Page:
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Most English-language news sources and people in America pronounce the name of the city (上海) with a long a sound as in "way" within the "shang (上)" syllable, but it's not pronounced that way in Chinese; the actual pronunciation of 上 is with the "ah" sound as in "father," and most Chinese dialects pronounce it more similarly to Mandarin than how it's pronounced in English. Why?

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    I have never heard anyone say it with "ay" in the first syllable.
    – fdb
    Jan 28, 2015 at 0:40
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    Yes, for many of us, "shang" is like "bang". "Bang" has the glide of "way" because a "y" glide is inserted between a front vowel and "ng", since in going from the vowel to "ng", the tongue has to go through a "y" position. Since you tell us that the Chinese vowel is not front, I guess the American English pronunciation is do to the spelling "ang".
    – Greg Lee
    Jan 28, 2015 at 1:00
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    @GregLee Neither "bang" nor "shang" include a glide for me. Also, the vowel is an [a] not an [e]. I'm a Canadian English speaker but I'm almost positive this is true for most American English dialects as well since "bang" pronounced [beng] or [beyng] sounds vaguely Kiwi to my ears (I'm not sure if Kiwis actually pronounce "bang" this way. It sounds foreign, is my point).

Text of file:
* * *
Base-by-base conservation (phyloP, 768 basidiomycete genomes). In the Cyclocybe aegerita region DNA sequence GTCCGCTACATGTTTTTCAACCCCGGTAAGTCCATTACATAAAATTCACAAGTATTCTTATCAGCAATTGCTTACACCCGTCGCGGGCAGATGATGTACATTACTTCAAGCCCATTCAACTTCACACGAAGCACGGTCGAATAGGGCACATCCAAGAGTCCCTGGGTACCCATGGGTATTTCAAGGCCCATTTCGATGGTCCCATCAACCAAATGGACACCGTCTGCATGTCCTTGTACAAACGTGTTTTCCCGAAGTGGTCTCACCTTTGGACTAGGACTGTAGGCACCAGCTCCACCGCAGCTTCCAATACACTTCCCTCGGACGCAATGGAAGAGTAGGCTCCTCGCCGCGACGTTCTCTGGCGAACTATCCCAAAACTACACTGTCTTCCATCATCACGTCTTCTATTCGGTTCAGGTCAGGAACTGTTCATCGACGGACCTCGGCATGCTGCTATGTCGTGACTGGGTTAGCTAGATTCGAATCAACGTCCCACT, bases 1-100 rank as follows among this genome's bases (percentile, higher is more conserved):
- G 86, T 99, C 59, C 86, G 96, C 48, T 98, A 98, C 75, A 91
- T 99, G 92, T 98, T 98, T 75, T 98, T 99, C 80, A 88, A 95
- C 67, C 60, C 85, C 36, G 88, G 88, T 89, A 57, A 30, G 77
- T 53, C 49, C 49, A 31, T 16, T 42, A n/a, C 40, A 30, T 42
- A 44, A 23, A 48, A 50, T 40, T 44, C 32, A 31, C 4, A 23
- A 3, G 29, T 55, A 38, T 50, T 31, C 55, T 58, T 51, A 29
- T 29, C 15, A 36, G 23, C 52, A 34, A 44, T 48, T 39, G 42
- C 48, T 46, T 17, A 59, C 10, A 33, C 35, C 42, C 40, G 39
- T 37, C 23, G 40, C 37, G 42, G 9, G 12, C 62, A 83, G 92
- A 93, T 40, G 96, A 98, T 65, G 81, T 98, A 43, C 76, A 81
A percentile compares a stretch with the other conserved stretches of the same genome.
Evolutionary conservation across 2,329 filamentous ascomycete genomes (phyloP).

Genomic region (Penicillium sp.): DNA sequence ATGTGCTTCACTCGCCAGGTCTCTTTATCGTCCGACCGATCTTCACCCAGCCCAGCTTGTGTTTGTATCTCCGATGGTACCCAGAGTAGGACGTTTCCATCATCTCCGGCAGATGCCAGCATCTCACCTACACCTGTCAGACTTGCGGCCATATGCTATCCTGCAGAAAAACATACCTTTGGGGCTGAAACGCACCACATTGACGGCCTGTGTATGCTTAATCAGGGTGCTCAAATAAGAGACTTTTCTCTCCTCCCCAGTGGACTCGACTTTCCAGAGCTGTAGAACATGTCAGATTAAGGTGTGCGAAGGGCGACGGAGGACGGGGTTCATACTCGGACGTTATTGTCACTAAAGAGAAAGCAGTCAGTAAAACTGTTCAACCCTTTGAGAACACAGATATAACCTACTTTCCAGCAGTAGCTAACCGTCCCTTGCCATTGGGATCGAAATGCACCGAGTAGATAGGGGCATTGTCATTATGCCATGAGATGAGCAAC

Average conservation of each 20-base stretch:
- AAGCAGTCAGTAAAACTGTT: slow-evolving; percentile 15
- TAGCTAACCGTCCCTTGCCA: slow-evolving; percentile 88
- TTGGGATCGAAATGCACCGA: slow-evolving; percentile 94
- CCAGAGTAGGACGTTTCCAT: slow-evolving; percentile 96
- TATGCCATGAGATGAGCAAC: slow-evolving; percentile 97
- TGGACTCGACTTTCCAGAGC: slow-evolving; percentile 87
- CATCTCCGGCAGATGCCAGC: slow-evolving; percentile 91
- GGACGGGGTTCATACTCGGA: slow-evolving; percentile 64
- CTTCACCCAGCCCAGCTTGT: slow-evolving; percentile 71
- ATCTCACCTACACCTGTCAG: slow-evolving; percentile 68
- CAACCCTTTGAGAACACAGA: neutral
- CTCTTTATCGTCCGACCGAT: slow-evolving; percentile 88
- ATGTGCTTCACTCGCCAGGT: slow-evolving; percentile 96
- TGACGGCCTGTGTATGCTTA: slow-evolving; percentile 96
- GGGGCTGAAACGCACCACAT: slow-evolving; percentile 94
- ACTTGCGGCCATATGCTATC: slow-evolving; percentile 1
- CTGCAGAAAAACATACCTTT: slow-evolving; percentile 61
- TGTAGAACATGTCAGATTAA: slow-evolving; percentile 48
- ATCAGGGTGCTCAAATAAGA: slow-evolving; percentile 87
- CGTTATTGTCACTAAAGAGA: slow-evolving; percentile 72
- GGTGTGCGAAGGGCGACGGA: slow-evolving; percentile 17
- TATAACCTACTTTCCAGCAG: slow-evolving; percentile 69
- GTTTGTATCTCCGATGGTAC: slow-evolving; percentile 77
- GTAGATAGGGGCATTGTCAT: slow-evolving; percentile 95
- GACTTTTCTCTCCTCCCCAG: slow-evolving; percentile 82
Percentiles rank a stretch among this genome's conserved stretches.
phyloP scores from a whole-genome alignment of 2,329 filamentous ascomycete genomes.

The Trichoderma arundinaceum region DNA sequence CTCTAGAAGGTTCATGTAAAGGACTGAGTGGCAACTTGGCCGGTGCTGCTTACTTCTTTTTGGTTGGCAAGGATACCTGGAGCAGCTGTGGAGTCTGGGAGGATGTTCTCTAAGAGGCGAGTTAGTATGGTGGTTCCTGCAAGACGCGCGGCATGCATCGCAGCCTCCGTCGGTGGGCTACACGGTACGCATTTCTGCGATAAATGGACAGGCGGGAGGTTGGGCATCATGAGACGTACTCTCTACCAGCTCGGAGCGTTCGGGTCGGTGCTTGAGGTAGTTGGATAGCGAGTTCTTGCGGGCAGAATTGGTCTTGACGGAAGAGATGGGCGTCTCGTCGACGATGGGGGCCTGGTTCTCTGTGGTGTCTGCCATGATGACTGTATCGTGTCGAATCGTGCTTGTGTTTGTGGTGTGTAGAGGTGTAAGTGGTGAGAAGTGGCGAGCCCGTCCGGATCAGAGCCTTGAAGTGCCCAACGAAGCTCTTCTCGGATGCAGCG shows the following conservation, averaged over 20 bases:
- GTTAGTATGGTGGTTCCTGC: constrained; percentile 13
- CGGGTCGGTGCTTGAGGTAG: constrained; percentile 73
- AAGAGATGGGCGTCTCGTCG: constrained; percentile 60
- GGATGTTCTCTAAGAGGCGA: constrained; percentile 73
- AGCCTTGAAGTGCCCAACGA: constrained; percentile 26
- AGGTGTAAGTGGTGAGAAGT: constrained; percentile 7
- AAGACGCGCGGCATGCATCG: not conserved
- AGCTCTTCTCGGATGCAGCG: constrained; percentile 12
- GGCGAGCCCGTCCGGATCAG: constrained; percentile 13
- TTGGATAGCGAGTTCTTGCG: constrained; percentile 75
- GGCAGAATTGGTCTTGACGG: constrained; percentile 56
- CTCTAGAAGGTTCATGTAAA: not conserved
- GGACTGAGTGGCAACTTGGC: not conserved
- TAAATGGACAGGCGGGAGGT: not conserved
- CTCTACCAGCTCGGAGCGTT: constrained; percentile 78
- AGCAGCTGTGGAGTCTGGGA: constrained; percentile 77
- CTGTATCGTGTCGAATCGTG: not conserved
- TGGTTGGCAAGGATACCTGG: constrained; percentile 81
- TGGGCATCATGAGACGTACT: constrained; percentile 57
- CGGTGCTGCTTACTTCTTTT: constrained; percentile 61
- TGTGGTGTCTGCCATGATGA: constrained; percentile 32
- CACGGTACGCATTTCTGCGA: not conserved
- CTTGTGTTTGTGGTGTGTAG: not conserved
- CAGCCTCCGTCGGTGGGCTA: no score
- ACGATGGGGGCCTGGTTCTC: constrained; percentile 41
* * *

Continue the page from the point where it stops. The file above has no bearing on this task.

– acattle
    Jan 28, 2015 at 2:41
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    "Bang" is [bæ̃j̃ŋ], for those of us with the inserted glide. (Before phonetic [ŋ] that is not the phoneme /ŋ/, I do not have a glide, either: "Ban kids! = [bæ̃ŋkɪdz], where the velar nasal is by regressive place assimilation to following [k],
    – Greg Lee
    Jan 28, 2015 at 3:30
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    I'm not so sure most Chinese "dialects" pronounce it so much like in Mandarin: Cantonese: soeng6 hoi2, Hakka: Sông-hói, Min Nan: Siōng-hái, Wu: zaan he. Jan 29, 2015 at 6:47

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As a general rule, English speakers don't learn the pronunciation of place names from speakers of that language; they use general rules for pronunciation. Hence [br̩lɪn] instead of [bɛrlin], [ɔzlow] instead of [uʃlu], [pɛrɪs] instead of [paʁi], and Qatar (Standard Arabic [ˈqɑtˤar]) is a real problem, so I've heard [ˈkɑɾṛ], [kəˈtɑr] and [kæɾr̩]. Colin Powell would pronounce it as [gʌtr̩], close to the local dialect pronunciation [ˈgitˤar]. We also never pronounce Mandarin "h" as [x], and "zh" and "j" are not distinguished. Additionally, in American English, front vowels are raised a bit more before the voiced velars (g, ŋ) since there's no tense-lax contrast.

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    Actually, some people would distinguish zh and j as /ʒ/ and /dʒ/... that just goes to demonstrate your point. Jan 28, 2015 at 20:31
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    Also English just took the transliteration of Chinese into Latin script made by Chinese and did not make its own. So while pinyin is also inspired by English, in many majour ways, it is very different, thus words like "Beijing", "Mao Zedong", "Zhou" or "Qing" get very often totally butchered by English speakers.
    – Eleshar
    Mar 12, 2017 at 20:21
  • Another relevant example would be - any Polish name. Warsaw is (in my own British English) [wɔːsɔː], not [varˈʂava]
    – Lou
    Mar 12, 2017 at 23:13
  • But Warsaw is an exonym, no? @LeoKing Jun 12, 2017 at 9:46
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    I've never heard Paris pronounced with the DRESS vowel, always TRAP (at which point the presence of the original s is the only difference not following from simple adaptation to English phonology)
    – Tristan
    May 4, 2020 at 11:27

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